Nazima Tigate, a ten-year-old student at the Government Urdu Lower Primary School in Kudalagi village in Kalghatagi taluk, was afflicted by an eye disorder, Keratoconus, which if untreated could have led to total blindness; but the problem was detected in time at an eye camp held in the school.

She was provided treatment free of cost. Now the problem is under control and the doctors are preparing for one more surgery required to cure the child’s eye fully. Likewise, Vinay Amblikoppa of Madihal in Dharwad, who was suffering from White Dot Syndrome, was able to get timely treatment.

What is similar in both cases is that Nazima and Vinay come from poor families who could not have funded their treatment. What helped them was an initiative by the Department of Public Instructions and the M.M. Joshi Eye Institute, the ‘School Sight Programme’, in a public-private partnership.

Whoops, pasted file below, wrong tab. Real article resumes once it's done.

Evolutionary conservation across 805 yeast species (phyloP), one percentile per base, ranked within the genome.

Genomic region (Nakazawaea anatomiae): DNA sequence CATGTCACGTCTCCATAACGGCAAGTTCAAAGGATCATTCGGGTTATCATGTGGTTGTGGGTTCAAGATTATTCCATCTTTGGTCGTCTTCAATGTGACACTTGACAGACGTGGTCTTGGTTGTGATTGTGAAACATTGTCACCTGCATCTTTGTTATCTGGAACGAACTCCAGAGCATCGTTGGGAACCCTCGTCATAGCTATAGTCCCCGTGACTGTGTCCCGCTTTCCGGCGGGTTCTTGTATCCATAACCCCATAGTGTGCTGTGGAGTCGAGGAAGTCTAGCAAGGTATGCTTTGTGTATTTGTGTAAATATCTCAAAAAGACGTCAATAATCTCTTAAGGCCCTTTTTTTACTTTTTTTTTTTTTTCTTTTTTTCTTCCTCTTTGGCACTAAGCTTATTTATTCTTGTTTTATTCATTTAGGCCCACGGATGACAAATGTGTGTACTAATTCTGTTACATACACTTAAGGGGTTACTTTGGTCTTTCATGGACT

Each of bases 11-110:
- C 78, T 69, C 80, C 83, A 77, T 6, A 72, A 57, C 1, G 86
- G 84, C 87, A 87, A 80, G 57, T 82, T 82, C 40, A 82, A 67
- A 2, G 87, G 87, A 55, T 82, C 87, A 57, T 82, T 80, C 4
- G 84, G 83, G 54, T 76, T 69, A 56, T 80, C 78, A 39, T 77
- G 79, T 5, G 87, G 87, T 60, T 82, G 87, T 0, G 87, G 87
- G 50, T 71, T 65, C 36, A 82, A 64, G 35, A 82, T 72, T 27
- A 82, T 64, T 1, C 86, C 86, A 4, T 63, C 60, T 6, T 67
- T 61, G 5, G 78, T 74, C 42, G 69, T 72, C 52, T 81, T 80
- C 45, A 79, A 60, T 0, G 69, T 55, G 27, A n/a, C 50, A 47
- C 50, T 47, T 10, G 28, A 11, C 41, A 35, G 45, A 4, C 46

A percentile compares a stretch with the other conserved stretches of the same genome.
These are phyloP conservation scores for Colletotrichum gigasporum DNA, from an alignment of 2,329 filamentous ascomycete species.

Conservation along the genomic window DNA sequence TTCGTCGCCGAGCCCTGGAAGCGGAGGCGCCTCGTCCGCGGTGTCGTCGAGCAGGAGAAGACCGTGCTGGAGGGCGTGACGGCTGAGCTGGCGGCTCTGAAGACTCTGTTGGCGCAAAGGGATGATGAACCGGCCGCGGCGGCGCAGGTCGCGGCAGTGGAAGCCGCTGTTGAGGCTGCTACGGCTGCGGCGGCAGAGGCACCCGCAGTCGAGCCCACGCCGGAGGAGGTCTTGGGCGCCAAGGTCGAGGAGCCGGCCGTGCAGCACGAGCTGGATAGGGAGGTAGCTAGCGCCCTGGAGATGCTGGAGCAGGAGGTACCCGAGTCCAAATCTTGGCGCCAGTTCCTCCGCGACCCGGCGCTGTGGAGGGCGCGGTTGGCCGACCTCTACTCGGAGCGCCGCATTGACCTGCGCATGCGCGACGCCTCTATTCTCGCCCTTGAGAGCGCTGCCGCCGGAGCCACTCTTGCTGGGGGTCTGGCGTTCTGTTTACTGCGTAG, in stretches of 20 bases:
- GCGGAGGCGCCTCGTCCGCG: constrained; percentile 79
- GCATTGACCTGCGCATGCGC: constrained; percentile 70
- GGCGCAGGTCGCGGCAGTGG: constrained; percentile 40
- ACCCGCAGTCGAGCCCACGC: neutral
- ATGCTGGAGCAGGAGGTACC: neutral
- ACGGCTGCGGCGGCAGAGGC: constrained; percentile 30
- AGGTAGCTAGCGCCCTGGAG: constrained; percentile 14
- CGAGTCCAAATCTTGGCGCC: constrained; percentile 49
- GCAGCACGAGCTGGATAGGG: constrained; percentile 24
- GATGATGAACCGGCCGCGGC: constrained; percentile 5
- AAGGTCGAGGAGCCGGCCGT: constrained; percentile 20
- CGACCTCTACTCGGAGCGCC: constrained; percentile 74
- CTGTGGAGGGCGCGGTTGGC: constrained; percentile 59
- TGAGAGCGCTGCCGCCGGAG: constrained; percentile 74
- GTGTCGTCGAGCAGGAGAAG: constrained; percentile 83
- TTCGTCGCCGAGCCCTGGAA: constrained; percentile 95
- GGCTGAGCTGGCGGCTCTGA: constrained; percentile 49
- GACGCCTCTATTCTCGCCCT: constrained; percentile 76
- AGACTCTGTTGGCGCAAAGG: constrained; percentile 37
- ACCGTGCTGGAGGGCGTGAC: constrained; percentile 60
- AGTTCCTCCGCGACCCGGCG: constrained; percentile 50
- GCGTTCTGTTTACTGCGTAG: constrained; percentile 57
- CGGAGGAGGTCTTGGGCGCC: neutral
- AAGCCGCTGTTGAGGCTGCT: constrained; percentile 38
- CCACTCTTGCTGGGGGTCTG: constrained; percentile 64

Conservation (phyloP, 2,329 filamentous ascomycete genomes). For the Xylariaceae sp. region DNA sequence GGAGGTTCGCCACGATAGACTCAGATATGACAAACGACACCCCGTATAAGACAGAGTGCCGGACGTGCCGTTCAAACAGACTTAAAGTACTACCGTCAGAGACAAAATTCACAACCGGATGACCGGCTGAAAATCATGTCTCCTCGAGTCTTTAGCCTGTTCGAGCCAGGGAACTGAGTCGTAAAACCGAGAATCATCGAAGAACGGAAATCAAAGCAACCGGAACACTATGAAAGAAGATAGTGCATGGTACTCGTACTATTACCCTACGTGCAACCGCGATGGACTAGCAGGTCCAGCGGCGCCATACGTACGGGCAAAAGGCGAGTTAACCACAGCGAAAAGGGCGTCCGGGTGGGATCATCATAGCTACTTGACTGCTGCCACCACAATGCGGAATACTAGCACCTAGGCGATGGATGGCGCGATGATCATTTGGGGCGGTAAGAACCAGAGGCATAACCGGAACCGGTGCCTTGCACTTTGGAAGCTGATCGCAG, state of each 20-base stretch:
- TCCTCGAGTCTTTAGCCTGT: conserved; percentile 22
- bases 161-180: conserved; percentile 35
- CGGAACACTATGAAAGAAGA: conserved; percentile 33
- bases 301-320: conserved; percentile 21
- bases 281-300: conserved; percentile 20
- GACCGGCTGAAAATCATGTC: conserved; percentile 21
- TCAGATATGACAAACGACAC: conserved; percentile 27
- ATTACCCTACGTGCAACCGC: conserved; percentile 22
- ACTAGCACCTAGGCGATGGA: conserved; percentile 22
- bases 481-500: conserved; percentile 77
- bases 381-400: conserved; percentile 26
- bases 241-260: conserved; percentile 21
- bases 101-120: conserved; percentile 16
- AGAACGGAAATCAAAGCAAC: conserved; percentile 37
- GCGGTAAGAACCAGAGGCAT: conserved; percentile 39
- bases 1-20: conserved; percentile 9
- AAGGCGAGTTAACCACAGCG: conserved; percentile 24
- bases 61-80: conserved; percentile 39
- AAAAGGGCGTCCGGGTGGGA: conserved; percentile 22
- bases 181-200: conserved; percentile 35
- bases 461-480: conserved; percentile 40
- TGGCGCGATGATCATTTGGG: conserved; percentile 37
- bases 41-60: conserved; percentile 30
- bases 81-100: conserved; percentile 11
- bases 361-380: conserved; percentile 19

Children who needed medication were provided treatment at the institute free of cost. The cost of treatment is shared by the department and the institute.

As many as 280 children were benefited in 2011–12. While 187 were OPD cases, 18 children underwent surgery and 76 were provided with spectacles.

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